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Wellington Stubbs v. Michael Nutter

January 27, 2012


The opinion of the court was delivered by: DuBOIS, J.



In this case, plaintiff Wellington Stubbs alleges that defendants unlawfully forced him from his position as Chief Investigator for Philadelphia's Police Advisory Commission ("PAC"). According to plaintiff, defendants investigated his Philadelphia residency and then constructively discharged him because he had referred an individual to the press in a matter involving a complaint of illegal police conduct. Plaintiff asserts claims under 42 U.S.C. § 1983 against five individual defendants and the City of Philadelphia. Presently before the Court is defendants' Motion for Summary Judgment. For the reasons set forth below, the Court grants the motion.


A. The Parties

Plaintiff Wellington Stubbs was employed by the PAC from March 12, 2002, to November 13, 2009. (Defs.' Statement Facts ¶¶ A-1, B-21.) In June 2004, he received a promotion and became the PAC's Chief Investigator. (Am. Compl. ¶ 14.) The PAC, which is part of the office of Philadelphia's Managing Director, "advise[s] the Managing Director and the Police Commissioner on policies and actions of the Police Department with the purpose of improving the ability of police personnel to carry out their duties, and to improve the relationship between the Police Department and the community." (Exec. Order No. 8-93 § 4(a), Mot. Summ. J. Defs. Mayor Michael Nutter, Deputy Mayor Everett Gillison, City of Philadelphia, Bill Johnson Tim Reddick & Cary King ("Defs.' Mot.") Ex. 7.) Among other duties, the PAC investigates citizen complaints regarding police misconduct. (Id. § 4(d).)

Defendant Michael Nutter is the Mayor of Philadelphia. (Defs.' Statement Facts ¶ A-2.) During the events at issue, defendant Everett Gillison was Deputy Mayor for Public Safety and had supervisory and budgetary authority over the PAC.*fn2 (Id. ¶ A-3.) Defendant Bill Johnson is Executive Director of the PAC and was plaintiff's direct supervisor there. (Id. ¶ A-4.) When the relevant events occurred, defendant Tim Reddick was Director of Fraud and Special Investigations in the City Controller's Office. (Id. ¶ A-5.) Defendant Cary King, an investigator in the City Controller's Office, assisted defendant Reddick with the residency investigation at issue in this case. (Id. ¶ A-6.) The City of Philadelphia is also a defendant. (Id. ¶ A-7.)

B. Facts

On December 8, 2008, plaintiff interviewed a confidential police informant named Ventura Martinez at the PAC office. (Id. ¶ B-5.) Martinez had filed a complaint with the PAC stating that he "felt threatened by a police officer and a drug dealer with whom he had been working." (Id.) Martinez stated, inter alia, that police officer Jeffrey Cujdik had been taking money Martinez earned as an informant. (Martinez Interview Report, Defs.' Mot. Ex. 11 ("Martinez Interview Report") 4-6.) In exchange, Cujdik leased Martinez an apartment. (Id.) Cujdik allegedly threatened to "kill" Martinez if he told anyone about the arrangement. (Id. at 6.) Neighborhood drug dealers had also recently learned of Martinez's role as an informant, and Martinez feared for his safety. (Id. at 2-9.)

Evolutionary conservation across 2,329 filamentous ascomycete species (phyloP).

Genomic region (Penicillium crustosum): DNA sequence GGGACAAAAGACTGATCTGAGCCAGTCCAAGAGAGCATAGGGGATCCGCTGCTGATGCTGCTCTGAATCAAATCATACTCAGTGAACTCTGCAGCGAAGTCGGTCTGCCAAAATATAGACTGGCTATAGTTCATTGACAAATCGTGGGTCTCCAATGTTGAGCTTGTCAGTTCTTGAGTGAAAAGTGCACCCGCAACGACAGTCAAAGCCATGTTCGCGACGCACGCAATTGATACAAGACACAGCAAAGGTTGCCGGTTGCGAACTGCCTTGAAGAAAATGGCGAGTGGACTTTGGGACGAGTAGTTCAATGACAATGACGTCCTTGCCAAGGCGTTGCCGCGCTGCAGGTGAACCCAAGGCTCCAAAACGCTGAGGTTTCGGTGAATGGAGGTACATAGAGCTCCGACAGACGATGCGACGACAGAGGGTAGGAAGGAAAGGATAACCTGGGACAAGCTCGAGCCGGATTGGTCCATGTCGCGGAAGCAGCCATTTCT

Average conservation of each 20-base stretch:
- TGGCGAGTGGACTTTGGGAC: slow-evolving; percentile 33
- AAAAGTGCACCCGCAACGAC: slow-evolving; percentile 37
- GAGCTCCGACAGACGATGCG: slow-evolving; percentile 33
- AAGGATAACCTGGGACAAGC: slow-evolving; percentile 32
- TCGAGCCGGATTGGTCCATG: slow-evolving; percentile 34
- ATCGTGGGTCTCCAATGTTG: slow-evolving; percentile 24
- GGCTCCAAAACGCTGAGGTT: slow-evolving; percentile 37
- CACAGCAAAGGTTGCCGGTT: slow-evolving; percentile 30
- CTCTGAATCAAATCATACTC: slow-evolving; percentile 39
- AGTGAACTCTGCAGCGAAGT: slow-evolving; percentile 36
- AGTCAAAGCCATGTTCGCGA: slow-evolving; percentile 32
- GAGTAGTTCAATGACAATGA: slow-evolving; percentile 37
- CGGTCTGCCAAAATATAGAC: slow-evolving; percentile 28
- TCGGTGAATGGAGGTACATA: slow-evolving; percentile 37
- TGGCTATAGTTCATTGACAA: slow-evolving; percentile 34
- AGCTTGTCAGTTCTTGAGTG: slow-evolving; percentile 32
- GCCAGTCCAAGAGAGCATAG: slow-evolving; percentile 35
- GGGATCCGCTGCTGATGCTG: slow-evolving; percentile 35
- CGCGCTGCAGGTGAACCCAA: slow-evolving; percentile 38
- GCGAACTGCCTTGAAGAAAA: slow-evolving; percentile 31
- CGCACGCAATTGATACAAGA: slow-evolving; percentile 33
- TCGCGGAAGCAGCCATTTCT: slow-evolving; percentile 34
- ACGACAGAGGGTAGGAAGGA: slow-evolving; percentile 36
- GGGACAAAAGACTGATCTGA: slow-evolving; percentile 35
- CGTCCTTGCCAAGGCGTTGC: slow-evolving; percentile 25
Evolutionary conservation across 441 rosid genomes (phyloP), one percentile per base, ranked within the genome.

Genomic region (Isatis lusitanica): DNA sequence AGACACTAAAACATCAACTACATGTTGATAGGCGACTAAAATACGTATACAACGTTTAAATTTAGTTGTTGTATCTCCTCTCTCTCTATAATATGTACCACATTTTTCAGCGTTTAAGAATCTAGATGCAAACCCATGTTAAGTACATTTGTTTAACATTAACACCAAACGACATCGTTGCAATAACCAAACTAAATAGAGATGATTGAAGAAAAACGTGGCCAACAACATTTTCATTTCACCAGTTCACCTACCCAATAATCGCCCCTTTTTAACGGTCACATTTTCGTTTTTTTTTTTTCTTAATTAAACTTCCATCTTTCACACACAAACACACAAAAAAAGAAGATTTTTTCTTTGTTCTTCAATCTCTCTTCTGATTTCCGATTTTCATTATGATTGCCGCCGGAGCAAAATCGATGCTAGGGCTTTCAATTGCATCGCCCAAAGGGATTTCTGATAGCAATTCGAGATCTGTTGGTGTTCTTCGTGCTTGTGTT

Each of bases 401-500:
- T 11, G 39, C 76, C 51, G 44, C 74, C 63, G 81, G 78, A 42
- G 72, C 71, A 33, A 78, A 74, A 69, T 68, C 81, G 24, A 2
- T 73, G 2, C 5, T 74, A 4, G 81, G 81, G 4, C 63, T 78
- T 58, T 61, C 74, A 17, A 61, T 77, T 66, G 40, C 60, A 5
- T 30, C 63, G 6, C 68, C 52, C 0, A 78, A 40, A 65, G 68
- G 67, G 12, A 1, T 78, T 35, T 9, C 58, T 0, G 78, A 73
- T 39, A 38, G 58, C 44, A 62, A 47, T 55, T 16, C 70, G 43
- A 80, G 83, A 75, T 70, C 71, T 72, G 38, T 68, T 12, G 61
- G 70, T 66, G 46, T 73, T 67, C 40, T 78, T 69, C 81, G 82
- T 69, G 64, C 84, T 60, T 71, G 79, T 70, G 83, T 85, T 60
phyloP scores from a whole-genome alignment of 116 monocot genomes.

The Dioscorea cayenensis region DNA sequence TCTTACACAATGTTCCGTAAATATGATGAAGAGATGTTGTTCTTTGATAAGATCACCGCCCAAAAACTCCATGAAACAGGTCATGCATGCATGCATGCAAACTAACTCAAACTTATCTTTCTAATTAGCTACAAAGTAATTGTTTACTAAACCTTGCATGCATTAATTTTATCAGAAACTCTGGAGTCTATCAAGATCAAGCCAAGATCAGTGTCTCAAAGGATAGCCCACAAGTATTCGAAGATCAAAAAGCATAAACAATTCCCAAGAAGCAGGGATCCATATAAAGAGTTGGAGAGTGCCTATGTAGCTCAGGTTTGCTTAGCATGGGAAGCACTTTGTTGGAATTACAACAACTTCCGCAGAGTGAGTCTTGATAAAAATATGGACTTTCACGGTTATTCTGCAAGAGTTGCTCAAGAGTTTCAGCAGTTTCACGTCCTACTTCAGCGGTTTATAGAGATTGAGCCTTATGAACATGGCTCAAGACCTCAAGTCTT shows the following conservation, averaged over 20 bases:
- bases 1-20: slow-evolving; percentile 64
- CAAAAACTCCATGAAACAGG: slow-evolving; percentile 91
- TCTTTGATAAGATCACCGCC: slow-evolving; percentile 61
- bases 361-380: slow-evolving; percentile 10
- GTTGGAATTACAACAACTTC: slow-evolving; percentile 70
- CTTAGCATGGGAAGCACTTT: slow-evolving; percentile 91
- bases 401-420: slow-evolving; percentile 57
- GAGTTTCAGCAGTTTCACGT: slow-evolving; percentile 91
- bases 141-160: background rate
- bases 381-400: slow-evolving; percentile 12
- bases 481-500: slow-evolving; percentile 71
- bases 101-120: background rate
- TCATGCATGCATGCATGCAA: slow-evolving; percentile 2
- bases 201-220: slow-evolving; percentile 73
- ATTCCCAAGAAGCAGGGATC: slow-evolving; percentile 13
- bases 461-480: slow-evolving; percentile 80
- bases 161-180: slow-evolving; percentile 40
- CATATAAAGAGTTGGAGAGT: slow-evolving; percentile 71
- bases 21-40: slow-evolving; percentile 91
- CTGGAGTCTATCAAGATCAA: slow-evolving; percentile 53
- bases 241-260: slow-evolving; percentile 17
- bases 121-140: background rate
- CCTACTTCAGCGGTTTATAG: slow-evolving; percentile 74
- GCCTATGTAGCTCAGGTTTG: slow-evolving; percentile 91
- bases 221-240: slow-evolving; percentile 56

During the interview, plaintiff gave Martinez the contact information of Wendy Ruderman, a reporter for the Philadelphia Daily News. (Defs.' Statement Facts ¶ B-6.) Plaintiff testified that he did this because he believed Ruderman had "more contacts" than he did and thus might "be able to help [Martinez] and perhaps get him to witness protection." (Stubbs Dep. 33:3-5, Defs.' Mot. Ex. 12 ("Stubbs Dep.").) Martinez contacted Ruderman and gave her information that she used to write an award-winning series of articles about Philadelphia police corruption titled "Tainted Justice," which appeared in the Daily News beginning on February 9, 2009. (Defs.' Statement Facts ¶ B-9.)

Defendant Gillison learned of the articles in February 2009, when Ruderman requested his comments. (Gillison Dep. 47:1-15, Defs.' Mot. Ex. 3 ("Gillison Dep.").) The record before the Court does not explain how Gillison discovered plaintiff's involvement, but shortly after Ruderman contacted him, Gillison asked to meet with plaintiff and his supervisor, defendant Johnson. (Defs.' Statement Facts ¶ B-8.) Gillison told plaintiff that he "exercised poor judgment in referring Martinez to the Daily News reporter." (Id. ¶ B-10.)

Approximately eight months later, on October 20, 2009, the Controller's Office issued a Special Investigations Report concluding that plaintiff had violated city residency requirements, failed to pay city wage tax, failed to disclose outside income, and used excessive undocumented sick leave. (Defs.' Statement Facts ¶ B-15.) Defendants Reddick and King, who had conducted the investigation, signed the Special Investigations Report. (See Special Investigations Report, Defs.' Mot. Ex. 14, at 10.) Defendants assert that the investigation began approximately three months before plaintiff spoke with Martinez, but plaintiff disagrees.*fn3 After the report was released, Gillison, Johnson, and plaintiff had another meeting, and at some point, Gillison told plaintiff he either had to resign or be terminated. (Defs.' Statement Facts ¶¶ B-17 to B-19.) On November 13, 2009, plaintiff notified Gillison via email that he was resigning from his position with the PAC. (Id. ¶ B-21.)

C. The Instant Action

On July 1, 2010, plaintiff filed his Complaint in this Court. By Memorandum and Order of August 30, 2010, the Court granted defendants' Motion to Dismiss in Part, see Stubbs v. Nutter, No. 10-3200, 2010 WL 3421015 (E.D. Pa. Aug. 30, 2010), and plaintiff filed an Amended Complaint. In the Amended Complaint, plaintiff asserts claims under Section 1983 against all defendants. Defendants have moved for ...

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